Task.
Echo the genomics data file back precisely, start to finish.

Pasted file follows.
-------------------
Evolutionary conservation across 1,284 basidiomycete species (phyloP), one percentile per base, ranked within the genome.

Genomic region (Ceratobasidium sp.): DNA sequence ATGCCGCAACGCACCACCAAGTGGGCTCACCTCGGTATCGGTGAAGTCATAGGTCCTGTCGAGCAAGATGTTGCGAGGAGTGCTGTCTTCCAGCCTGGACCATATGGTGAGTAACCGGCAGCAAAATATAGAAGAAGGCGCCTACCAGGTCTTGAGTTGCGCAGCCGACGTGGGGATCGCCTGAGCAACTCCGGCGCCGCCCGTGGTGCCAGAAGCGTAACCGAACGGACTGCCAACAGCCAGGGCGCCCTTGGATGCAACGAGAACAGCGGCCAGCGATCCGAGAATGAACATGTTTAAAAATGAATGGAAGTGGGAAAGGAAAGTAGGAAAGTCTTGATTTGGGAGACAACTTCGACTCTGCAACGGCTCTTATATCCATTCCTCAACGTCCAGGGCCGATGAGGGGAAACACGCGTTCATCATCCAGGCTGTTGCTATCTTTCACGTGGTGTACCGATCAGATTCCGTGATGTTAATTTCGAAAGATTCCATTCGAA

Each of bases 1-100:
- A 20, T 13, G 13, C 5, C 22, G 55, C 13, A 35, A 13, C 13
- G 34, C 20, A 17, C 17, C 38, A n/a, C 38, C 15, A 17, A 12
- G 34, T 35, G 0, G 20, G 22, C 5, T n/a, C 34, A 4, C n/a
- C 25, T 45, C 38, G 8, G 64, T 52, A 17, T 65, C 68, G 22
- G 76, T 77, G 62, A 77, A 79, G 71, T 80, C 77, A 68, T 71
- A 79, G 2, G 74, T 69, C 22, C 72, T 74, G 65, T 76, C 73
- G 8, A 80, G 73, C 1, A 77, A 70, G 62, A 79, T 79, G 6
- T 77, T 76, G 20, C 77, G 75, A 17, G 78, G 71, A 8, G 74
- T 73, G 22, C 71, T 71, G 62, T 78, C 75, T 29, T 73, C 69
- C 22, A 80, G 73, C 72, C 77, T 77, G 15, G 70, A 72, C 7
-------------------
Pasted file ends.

Evolutionary conservation across 1,284 basidiomycete species (phyloP), one percentile per base, ranked within the genome.

Genomic region (Ceratobasidium sp.): DNA sequence ATGCCGCAACGCACCACCAAGTGGGCTCACCTCGGTATCGGTGAAGTCATAGGTCCTGTCGAGCAAGATGTTGCGAGGAGTGCTGTCTTCCAGCCTGGACCATATGGTGAGTAACCGGCAGCAAAATATAGAAGAAGGCGCCTACCAGGTCTTGAGTTGCGCAGCCGACGTGGGGATCGCCTGAGCAACTCCGGCGCCGCCCGTGGTGCCAGAAGCGTAACCGAACGGACTGCCAACAGCCAGGGCGCCCTTGGATGCAACGAGAACAGCGGCCAGCGATCCGAGAATGAACATGTTTAAAAATGAATGGAAGTGGGAAAGGAAAGTAGGAAAGTCTTGATTTGGGAGACAACTTCGACTCTGCAACGGCTCTTATATCCATTCCTCAACGTCCAGGGCCGATGAGGGGAAACACGCGTTCATCATCCAGGCTGTTGCTATCTTTCACGTGGTGTACCGATCAGATTCCGTGATGTTAATTTCGAAAGATTCCATTCGAA

Each of bases 1-100:
- A 20, T 13, G 13, C 5, C 22, G 55, C 13, A 35, A 13, C 13
- G 34, C 20, A 17, C 17, C 38, A n/a, C 38, C 15, A 17, A 12
- G 34, T 35, G 0, G 20, G 22, C 5, T n/a, C 34, A 4, C n/a
- C 25, T 45, C 38, G 8, G 64, T 52, A 17, T 65, C 68, G 22
- G 76, T 77, G 62, A 77, A 79, G 71, T 80, C 77, A 68, T 71
- A 79, G 2, G 74, T 69, C 22, C 72, T 74, G 65, T 76, C 73
- G 8, A 80, G 73, C 1, A 77, A 70, G 62, A 79, T 79, G 6
- T 77, T 76, G 20, C 77, G 75, A 17, G 78, G 71, A 8, G 74
- T 73, G 22, C 71, T 71, G 62, T 78, C 75, T 29, T 73, C 69
- C 22, A 80, G 73, C 72, C 77, T 77, G 15, G 70, A 72, C 7